A special unit of the Kosovar judiciary has existed in The Hague since 2016, which is also part of it and is outsourced – the Kosovo Special Court Chambers and the Specialist Chambers & Specialist Prosesecutor’s Office. These financed through constitutional changes and an exchange of letters between Kosovo and the EU, from the Union and other countries (USA, Canada, Switzerland, Norway and others) 2015 device created is staffed exclusively with international judges and public prosecutors. It pursues war crimes and political crimes that were committed between 1998 and 2000, i.e. during the Kosovo war and immediately afterwards, exclusively by Kosovar Albanians and primarily by high-ranking political and military (KLA) representatives. She goes backto a report by the Council of Europe Special Rapporteur Dick Marty from 2011, which, like the establishment of these judicial institutions, remains highly controversial in Kosovo to this day. The institution was founded internationally by the difficult, incomplete legal prosecution of Kosovaran war crimes, by the UN War Crimes Tribunal (ICTY) and by EULEX, mainly due to the difficult protection of witnesses in Kosovo. The legal work of the public prosecutor’s office and court in The Hague is based on the work of the Special Investigative Taskforce (SITF), which was responsible for collecting evidence under the umbrella of EULEX until 2016. The court’s work has been delayed since 2016 for various reasons. It was not until 2020 that the first indictments were made public and the first accused appeared in court. The prosecution of President Thaci is particularly politically sensitive. In June 2020, prosecutors made public that they had brought an indictment against Thaci to the court two months earlier. The responsible judge will have until the end of October to decide on their acceptance, which would officially accuse the Kosovar president. In November 2020, the court released the previously confirmed but secret indictment. President Thaci, his successor as chairman of the PDK and another high-ranking Kosovar politician were transferred to The Hague.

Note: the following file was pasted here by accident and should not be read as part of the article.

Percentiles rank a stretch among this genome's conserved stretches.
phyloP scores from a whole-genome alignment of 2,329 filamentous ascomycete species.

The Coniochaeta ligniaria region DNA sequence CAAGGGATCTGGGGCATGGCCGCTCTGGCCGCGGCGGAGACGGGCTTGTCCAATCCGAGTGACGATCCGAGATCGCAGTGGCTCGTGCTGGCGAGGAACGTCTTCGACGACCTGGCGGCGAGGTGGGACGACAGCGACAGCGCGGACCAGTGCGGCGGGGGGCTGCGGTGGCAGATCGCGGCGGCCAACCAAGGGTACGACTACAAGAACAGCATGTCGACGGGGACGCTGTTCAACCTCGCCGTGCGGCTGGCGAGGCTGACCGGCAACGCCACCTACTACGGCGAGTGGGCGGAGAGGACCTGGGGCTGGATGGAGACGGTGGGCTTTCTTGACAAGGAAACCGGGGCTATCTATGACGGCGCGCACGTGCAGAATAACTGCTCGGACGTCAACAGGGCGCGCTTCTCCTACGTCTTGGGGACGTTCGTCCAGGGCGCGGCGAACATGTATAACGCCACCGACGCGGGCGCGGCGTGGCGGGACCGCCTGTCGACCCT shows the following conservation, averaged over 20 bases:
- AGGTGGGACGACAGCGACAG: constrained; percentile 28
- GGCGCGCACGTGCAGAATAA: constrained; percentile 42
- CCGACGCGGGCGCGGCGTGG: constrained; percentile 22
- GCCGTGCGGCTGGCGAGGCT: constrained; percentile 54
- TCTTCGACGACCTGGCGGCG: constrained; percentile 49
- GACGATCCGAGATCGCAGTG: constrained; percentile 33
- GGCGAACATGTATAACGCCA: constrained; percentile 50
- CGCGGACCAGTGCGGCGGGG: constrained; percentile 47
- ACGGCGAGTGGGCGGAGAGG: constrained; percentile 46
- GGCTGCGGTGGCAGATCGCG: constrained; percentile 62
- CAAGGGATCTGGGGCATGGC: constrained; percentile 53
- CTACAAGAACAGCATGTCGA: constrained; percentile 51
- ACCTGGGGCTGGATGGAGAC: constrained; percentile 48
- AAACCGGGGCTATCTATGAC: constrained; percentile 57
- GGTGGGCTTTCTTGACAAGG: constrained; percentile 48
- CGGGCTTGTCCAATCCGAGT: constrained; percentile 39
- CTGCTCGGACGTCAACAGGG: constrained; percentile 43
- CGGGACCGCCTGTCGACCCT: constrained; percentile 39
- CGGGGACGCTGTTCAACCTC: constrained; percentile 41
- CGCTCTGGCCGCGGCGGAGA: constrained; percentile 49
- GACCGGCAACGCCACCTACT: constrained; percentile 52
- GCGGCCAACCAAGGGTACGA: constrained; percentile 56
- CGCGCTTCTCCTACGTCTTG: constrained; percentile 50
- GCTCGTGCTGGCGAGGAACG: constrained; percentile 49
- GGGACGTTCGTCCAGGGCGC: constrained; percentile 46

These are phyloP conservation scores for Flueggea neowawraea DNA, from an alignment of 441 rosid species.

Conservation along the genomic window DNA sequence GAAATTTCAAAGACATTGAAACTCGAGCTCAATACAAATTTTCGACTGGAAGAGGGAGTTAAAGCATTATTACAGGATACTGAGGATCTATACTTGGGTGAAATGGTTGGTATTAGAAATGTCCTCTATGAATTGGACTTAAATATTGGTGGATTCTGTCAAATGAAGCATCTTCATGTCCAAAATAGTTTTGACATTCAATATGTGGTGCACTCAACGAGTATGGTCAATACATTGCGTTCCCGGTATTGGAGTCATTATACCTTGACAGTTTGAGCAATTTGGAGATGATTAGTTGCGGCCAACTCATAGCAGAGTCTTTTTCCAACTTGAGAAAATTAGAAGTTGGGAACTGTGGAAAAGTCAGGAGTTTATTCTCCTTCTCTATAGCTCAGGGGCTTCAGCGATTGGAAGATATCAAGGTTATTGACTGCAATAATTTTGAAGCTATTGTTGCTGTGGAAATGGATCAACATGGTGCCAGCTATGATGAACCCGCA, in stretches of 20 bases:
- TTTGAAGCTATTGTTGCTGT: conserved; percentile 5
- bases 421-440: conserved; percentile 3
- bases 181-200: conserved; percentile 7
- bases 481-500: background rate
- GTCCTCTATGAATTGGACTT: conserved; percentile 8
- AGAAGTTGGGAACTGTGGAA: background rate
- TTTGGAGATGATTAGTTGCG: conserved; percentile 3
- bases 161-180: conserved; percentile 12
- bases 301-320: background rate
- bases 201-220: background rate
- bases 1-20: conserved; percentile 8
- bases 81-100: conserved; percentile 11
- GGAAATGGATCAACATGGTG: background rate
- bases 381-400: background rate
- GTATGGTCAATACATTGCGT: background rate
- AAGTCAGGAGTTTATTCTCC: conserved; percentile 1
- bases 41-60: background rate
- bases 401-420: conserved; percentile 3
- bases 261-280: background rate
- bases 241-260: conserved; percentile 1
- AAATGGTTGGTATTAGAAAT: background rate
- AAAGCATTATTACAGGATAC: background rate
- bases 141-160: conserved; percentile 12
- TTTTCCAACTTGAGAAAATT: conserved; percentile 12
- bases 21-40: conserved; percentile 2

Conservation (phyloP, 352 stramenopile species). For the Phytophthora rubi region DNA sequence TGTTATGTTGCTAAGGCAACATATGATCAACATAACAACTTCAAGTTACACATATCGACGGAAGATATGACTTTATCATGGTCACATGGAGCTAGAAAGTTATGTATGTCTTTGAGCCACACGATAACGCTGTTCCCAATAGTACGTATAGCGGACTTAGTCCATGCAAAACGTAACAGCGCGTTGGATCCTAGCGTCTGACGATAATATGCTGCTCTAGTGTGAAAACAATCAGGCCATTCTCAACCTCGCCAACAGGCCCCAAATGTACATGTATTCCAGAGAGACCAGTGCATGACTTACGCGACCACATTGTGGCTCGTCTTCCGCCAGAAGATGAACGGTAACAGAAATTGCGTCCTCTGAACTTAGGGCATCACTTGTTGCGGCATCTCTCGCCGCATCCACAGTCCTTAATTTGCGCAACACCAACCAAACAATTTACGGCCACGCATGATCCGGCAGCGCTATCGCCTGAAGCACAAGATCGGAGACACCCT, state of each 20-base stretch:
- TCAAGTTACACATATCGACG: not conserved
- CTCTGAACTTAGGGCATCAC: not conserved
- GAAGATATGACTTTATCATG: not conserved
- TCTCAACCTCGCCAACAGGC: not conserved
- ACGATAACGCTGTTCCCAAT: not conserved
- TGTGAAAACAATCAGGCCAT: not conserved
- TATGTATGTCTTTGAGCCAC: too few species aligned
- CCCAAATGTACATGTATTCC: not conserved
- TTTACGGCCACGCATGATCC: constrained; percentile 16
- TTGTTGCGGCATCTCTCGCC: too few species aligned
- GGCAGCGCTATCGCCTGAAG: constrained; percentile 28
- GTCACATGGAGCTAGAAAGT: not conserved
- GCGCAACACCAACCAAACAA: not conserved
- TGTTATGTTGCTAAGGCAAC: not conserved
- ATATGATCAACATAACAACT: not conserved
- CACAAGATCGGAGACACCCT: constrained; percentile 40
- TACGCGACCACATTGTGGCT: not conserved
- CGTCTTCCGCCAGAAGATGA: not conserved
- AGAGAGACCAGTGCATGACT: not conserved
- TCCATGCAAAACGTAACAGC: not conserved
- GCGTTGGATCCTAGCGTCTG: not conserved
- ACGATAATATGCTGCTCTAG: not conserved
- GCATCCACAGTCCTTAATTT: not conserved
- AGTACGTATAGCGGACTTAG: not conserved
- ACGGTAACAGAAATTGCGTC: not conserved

Decentralized state structure

Kosovo’s formal state structure follows the federal principle of subsidiarity, in that the municipalities are defined in the constitution (Article 4) as an essential territorial unit, which in accordance with the law exercise self-administration tasks defined by local self-administration. The representatives of the self-government are determined by local elections. The municipalities have extensive independent and delegated competencies, e.g. in the area of local economic development and promotion, the provision of public services, education, primary health care, social security, housing construction, tourism, cultural policy, land registry, etc. In the years after the establishment of the independent state, the legislature passed numerous laws and ordinances with which the independent competences of the municipalities are considerably restricted by the central government, primarily through the financing of municipal tasks.

According to article 5 of the lawKosovo is divided into 38 so-called large municipalities (komuna / opštine). With the aim of strengthening the local self-government of minorities, especially Kosovar Serbs, the following new municipalities were created in addition to the 28 already existing municipalities in the course of the federalism reform in 2008 in connection with the Athisaari Plan: Novobërdë / Novo Brdo, Mitrovica e Veriut / Severna Kosovska Mitrovica (North Mitrovica), Mitrovica e Jugut / Južna Kosovska Mitrovica (Mitrovica South), Junik /, Hani i Elezit / Đeneral Janković, Mamushë / Mamuša / Mamuşa (Turkish), Graçanicë / Raniluganica / Ranilug, Partesh / Parteš and Kllokot / Klokot. The Mission of the Organization for Security and Cooperation in Europe (OSCE) provides an informative short profile for each of the 38 municipalities on its website as well as other comprehensive information on local self-government.

Symbol for the slow development of Kosovo under the UN administration